When we ask young people what they want to be when they grow up, not enough of them are saying teachers.
Our profession has taken a real hit in the last decade or so for a plethora of reasons, and if we want to ensure the success of our careers, we need to make sure we are attracting committed young people and then preparing them for success.
Education programs are not always aligned with the real needs of the classroom. When I was in my graduate program, what feels like a lifetime ago, I remember the shift in my feelings about learning from before I actually had a job to after. When I began taking my graduate classes, I had not yet found a position. I was optimistic and naive about the realities of teaching.
Coming to class each day, I challenged my colleagues who had jobs and chided them about how they should be more positive. Ironically, when I did get appointed to my first position, I deeply understood their experiences.
Although being in tough schools, with few resources and not enough experience is not a reason to be negative, it can easily be a way to become hopeless. In my first school, I didn’t get much support and was often laughed at for naively believing that things like preference sheets were actually honored. What I learned quickly was that in some schools, there is a pecking order with a culture that isn’t about excellence but rather about survival.
Despite many obstacles working against me, I made connections with students and sought out my own professional learning because I knew I wanted to be great. My graduate classes may have helped me understand child psychology or some English teaching methods, but it wasn’t until after I received my master’s and got on-the-job training that I grew into the position.
Having the title of teacher and/or a degree simply isn’t enough, and often we don’t do enough to support our newest, most inexperienced teachers.
As school leaders and seasoned teachers, it is our responsibility to help our newest colleagues as they enter this noble profession.
Here are some ways we can help preservice and early-years teachers have long and successful careers:
- Speak to classes of preservice teachers about your experience; honestly. I am fortunate enough to speak with a variety of different preservice-teacher classes in a few different universities. Talking to teacher hopefuls is an important job to me and is time well spent. Allowing students to ask questions and being upfront with them about the realities of what school is like can only help them be ready for the challenges they will face. Even in the best schools, those early years are not without their obstacles.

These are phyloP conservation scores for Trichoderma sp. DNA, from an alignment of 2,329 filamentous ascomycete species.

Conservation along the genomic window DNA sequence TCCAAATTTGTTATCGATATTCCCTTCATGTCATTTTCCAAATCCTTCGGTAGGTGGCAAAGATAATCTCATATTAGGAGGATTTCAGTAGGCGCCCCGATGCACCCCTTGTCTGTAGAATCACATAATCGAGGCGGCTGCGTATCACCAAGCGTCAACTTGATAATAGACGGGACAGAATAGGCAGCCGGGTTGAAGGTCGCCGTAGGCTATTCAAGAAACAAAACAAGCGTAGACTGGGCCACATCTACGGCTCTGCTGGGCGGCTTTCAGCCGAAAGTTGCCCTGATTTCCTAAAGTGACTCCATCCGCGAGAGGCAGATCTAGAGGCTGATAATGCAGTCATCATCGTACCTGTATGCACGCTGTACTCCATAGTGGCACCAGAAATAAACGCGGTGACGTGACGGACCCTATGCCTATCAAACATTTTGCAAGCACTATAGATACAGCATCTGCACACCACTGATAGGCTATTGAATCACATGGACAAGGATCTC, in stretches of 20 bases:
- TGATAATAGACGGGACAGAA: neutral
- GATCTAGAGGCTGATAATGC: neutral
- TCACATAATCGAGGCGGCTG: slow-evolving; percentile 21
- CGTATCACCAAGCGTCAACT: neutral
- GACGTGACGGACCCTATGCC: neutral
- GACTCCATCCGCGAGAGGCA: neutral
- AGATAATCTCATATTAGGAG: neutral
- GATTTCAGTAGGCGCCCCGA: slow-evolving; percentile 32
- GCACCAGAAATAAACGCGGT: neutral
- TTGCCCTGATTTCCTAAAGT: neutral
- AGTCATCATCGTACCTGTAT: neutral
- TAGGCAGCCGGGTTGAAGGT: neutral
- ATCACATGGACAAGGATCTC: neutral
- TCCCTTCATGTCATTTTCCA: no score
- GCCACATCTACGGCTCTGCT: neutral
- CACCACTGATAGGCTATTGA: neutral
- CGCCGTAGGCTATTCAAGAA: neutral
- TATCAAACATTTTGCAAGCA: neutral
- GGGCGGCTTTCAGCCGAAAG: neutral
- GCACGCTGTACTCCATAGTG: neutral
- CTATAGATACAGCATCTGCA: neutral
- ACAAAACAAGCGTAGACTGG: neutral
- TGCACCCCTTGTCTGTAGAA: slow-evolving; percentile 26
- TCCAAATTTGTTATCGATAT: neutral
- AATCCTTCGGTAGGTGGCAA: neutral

- Lend a helping hand to newly hired teachers. Rather than shut your door, keep your doors open to new people. Help them get acclimated to the unique culture of your school and/or district. Be a friend when they need it. A mentor when they need it and a champion and advocate when they need it. We all know what it is like to be untenured and we want them to be successful.
- Let new teachers or preservice teachers observe your classes. Don’t be afraid that you aren’t good enough. Invite them in, let them see. Let them help and allow them to ask questions. New teachers will never be prepared enough so the more opportunity we can give them in real learning environments, the more educated their decisions will be about what kind of careers they want to have.
- Be a cooperative-teacher. If you are given the opportunity to have a student-teacher, take that job seriously. It is not a chance for you to sit there and throw the new teacher to wolves or to get out of teaching your classes. Or conversely, it is not an opportunity to control his/her every move. Consider the process of working together to try new things and gradually releasing control so that the cooperating student- teacher has a real chance to flourish or to realize this isn’t the career for him/her.
- Get new teachers or preservice teachers on social media. We want our new colleagues to be prepared for the journey ahead of them, and there are many great educators on Twitter, Pinterest, Facebook, and bloggers who share honest stories and experiences make the whole profession better. This is a great place for personalized learning, connection, and networking. Show them how or learn with them.
- Invest time. Really, time is the most valuable commodity as a teacher, and sharing that with new colleagues or potential colleagues is huge. Show them the ropes. Make yourself available to them.
Although I’m not always proud of my first five years of teaching, as they weren’t my greatest educator moments, that doesn’t mean I wasn’t learning every day. As a matter of fact, after the first few years, I wrote my first book about the many myths preservice teachers have (and I had) before I started teaching.
Silly me, I thought teaching would be like my school experience and I was wrong. The world isn’t what it was and the system is not what it needs to be. So the new teachers with fresh perspectives will hopefully be the folks who will help us change structural imperfections, as well as additional systemic challenges. We need to give them the best shot they will have and we will need to collaborate to make that happen.
How do you help preservice and early-career teachers acclimate into this important profession? Please share
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The opinions expressed in Work in Progress are strictly those of the author(s) and do not reflect the opinions or endorsement of Editorial Projects in Education, or any of its publications.